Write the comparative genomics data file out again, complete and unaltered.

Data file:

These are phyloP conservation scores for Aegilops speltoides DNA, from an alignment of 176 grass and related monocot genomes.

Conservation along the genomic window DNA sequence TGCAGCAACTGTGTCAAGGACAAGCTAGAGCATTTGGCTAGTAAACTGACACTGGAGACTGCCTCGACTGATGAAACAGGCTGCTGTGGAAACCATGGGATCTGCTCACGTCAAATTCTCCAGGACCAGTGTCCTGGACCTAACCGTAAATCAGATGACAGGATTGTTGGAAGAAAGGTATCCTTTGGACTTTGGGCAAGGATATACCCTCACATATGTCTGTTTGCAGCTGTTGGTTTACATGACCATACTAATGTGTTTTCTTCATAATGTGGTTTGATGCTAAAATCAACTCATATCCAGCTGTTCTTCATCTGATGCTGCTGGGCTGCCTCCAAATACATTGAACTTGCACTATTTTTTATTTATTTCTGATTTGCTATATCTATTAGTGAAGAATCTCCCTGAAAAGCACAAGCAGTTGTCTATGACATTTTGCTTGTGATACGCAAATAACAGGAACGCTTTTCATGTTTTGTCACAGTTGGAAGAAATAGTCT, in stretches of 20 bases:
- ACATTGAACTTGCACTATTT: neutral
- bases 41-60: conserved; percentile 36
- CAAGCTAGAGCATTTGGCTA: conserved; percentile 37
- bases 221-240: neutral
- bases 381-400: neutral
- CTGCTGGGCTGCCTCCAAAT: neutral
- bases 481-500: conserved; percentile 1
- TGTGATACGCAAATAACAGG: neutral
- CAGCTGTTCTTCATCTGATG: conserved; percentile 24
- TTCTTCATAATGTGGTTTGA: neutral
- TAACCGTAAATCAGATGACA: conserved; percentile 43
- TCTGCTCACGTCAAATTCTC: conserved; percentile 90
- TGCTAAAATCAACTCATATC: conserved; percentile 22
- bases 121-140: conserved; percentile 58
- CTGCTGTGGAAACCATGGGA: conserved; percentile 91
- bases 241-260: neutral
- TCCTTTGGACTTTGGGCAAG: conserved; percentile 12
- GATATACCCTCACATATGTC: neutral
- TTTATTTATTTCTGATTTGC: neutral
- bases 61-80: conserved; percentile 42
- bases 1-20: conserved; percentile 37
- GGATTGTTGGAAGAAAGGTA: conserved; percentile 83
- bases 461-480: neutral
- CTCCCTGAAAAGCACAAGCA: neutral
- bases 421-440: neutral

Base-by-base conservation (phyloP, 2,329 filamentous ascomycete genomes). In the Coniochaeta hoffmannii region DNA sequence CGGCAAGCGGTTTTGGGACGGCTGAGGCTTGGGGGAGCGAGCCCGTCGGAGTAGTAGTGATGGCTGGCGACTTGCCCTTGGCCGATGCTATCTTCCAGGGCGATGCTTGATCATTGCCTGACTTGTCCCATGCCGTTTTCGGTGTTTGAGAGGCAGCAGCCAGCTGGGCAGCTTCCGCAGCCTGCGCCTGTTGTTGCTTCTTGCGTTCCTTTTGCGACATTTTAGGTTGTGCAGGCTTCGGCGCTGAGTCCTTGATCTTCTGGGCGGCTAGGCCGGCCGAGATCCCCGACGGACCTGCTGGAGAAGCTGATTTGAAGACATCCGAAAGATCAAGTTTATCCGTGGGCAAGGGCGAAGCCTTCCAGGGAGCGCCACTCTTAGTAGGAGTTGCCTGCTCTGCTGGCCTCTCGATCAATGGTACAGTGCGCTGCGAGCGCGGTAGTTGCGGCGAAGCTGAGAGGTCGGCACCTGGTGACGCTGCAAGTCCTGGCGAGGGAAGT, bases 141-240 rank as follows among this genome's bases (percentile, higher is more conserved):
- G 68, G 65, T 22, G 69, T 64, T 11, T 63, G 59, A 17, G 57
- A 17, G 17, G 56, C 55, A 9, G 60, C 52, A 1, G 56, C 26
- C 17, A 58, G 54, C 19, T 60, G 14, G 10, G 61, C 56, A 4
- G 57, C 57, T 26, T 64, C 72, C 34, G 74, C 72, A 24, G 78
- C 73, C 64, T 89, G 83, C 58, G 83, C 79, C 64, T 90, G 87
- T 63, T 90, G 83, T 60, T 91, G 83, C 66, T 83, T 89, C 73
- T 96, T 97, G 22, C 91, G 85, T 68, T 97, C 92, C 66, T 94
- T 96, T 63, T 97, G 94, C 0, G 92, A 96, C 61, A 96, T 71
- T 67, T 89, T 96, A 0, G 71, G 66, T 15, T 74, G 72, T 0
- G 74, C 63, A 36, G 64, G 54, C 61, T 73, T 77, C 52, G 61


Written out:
These are phyloP conservation scores for Aegilops speltoides DNA, from an alignment of 176 grass and related monocot genomes.

Conservation along the genomic window DNA sequence TGCAGCAACTGTGTCAAGGACAAGCTAGAGCATTTGGCTAGTAAACTGACACTGGAGACTGCCTCGACTGATGAAACAGGCTGCTGTGGAAACCATGGGATCTGCTCACGTCAAATTCTCCAGGACCAGTGTCCTGGACCTAACCGTAAATCAGATGACAGGATTGTTGGAAGAAAGGTATCCTTTGGACTTTGGGCAAGGATATACCCTCACATATGTCTGTTTGCAGCTGTTGGTTTACATGACCATACTAATGTGTTTTCTTCATAATGTGGTTTGATGCTAAAATCAACTCATATCCAGCTGTTCTTCATCTGATGCTGCTGGGCTGCCTCCAAATACATTGAACTTGCACTATTTTTTATTTATTTCTGATTTGCTATATCTATTAGTGAAGAATCTCCCTGAAAAGCACAAGCAGTTGTCTATGACATTTTGCTTGTGATACGCAAATAACAGGAACGCTTTTCATGTTTTGTCACAGTTGGAAGAAATAGTCT, in stretches of 20 bases:
- ACATTGAACTTGCACTATTT: neutral
- bases 41-60: conserved; percentile 36
- CAAGCTAGAGCATTTGGCTA: conserved; percentile 37
- bases 221-240: neutral
- bases 381-400: neutral
- CTGCTGGGCTGCCTCCAAAT: neutral
- bases 481-500: conserved; percentile 1
- TGTGATACGCAAATAACAGG: neutral
- CAGCTGTTCTTCATCTGATG: conserved; percentile 24
- TTCTTCATAATGTGGTTTGA: neutral
- TAACCGTAAATCAGATGACA: conserved; percentile 43
- TCTGCTCACGTCAAATTCTC: conserved; percentile 90
- TGCTAAAATCAACTCATATC: conserved; percentile 22
- bases 121-140: conserved; percentile 58
- CTGCTGTGGAAACCATGGGA: conserved; percentile 91
- bases 241-260: neutral
- TCCTTTGGACTTTGGGCAAG: conserved; percentile 12
- GATATACCCTCACATATGTC: neutral
- TTTATTTATTTCTGATTTGC: neutral
- bases 61-80: conserved; percentile 42
- bases 1-20: conserved; percentile 37
- GGATTGTTGGAAGAAAGGTA: conserved; percentile 83
- bases 461-480: neutral
- CTCCCTGAAAAGCACAAGCA: neutral
- bases 421-440: neutral

Base-by-base conservation (phyloP, 2,329 filamentous ascomycete genomes). In the Coniochaeta hoffmannii region DNA sequence CGGCAAGCGGTTTTGGGACGGCTGAGGCTTGGGGGAGCGAGCCCGTCGGAGTAGTAGTGATGGCTGGCGACTTGCCCTTGGCCGATGCTATCTTCCAGGGCGATGCTTGATCATTGCCTGACTTGTCCCATGCCGTTTTCGGTGTTTGAGAGGCAGCAGCCAGCTGGGCAGCTTCCGCAGCCTGCGCCTGTTGTTGCTTCTTGCGTTCCTTTTGCGACATTTTAGGTTGTGCAGGCTTCGGCGCTGAGTCCTTGATCTTCTGGGCGGCTAGGCCGGCCGAGATCCCCGACGGACCTGCTGGAGAAGCTGATTTGAAGACATCCGAAAGATCAAGTTTATCCGTGGGCAAGGGCGAAGCCTTCCAGGGAGCGCCACTCTTAGTAGGAGTTGCCTGCTCTGCTGGCCTCTCGATCAATGGTACAGTGCGCTGCGAGCGCGGTAGTTGCGGCGAAGCTGAGAGGTCGGCACCTGGTGACGCTGCAAGTCCTGGCGAGGGAAGT, bases 141-240 rank as follows among this genome's bases (percentile, higher is more conserved):
- G 68, G 65, T 22, G 69, T 64, T 11, T 63, G 59, A 17, G 57
- A 17, G 17, G 56, C 55, A 9, G 60, C 52, A 1, G 56, C 26
- C 17, A 58, G 54, C 19, T 60, G 14, G 10, G 61, C 56, A 4
- G 57, C 57, T 26, T 64, C 72, C 34, G 74, C 72, A 24, G 78
- C 73, C 64, T 89, G 83, C 58, G 83, C 79, C 64, T 90, G 87
- T 63, T 90, G 83, T 60, T 91, G 83, C 66, T 83, T 89, C 73
- T 96, T 97, G 22, C 91, G 85, T 68, T 97, C 92, C 66, T 94
- T 96, T 63, T 97, G 94, C 0, G 92, A 96, C 61, A 96, T 71
- T 67, T 89, T 96, A 0, G 71, G 66, T 15, T 74, G 72, T 0
- G 74, C 63, A 36, G 64, G 54, C 61, T 73, T 77, C 52, G 61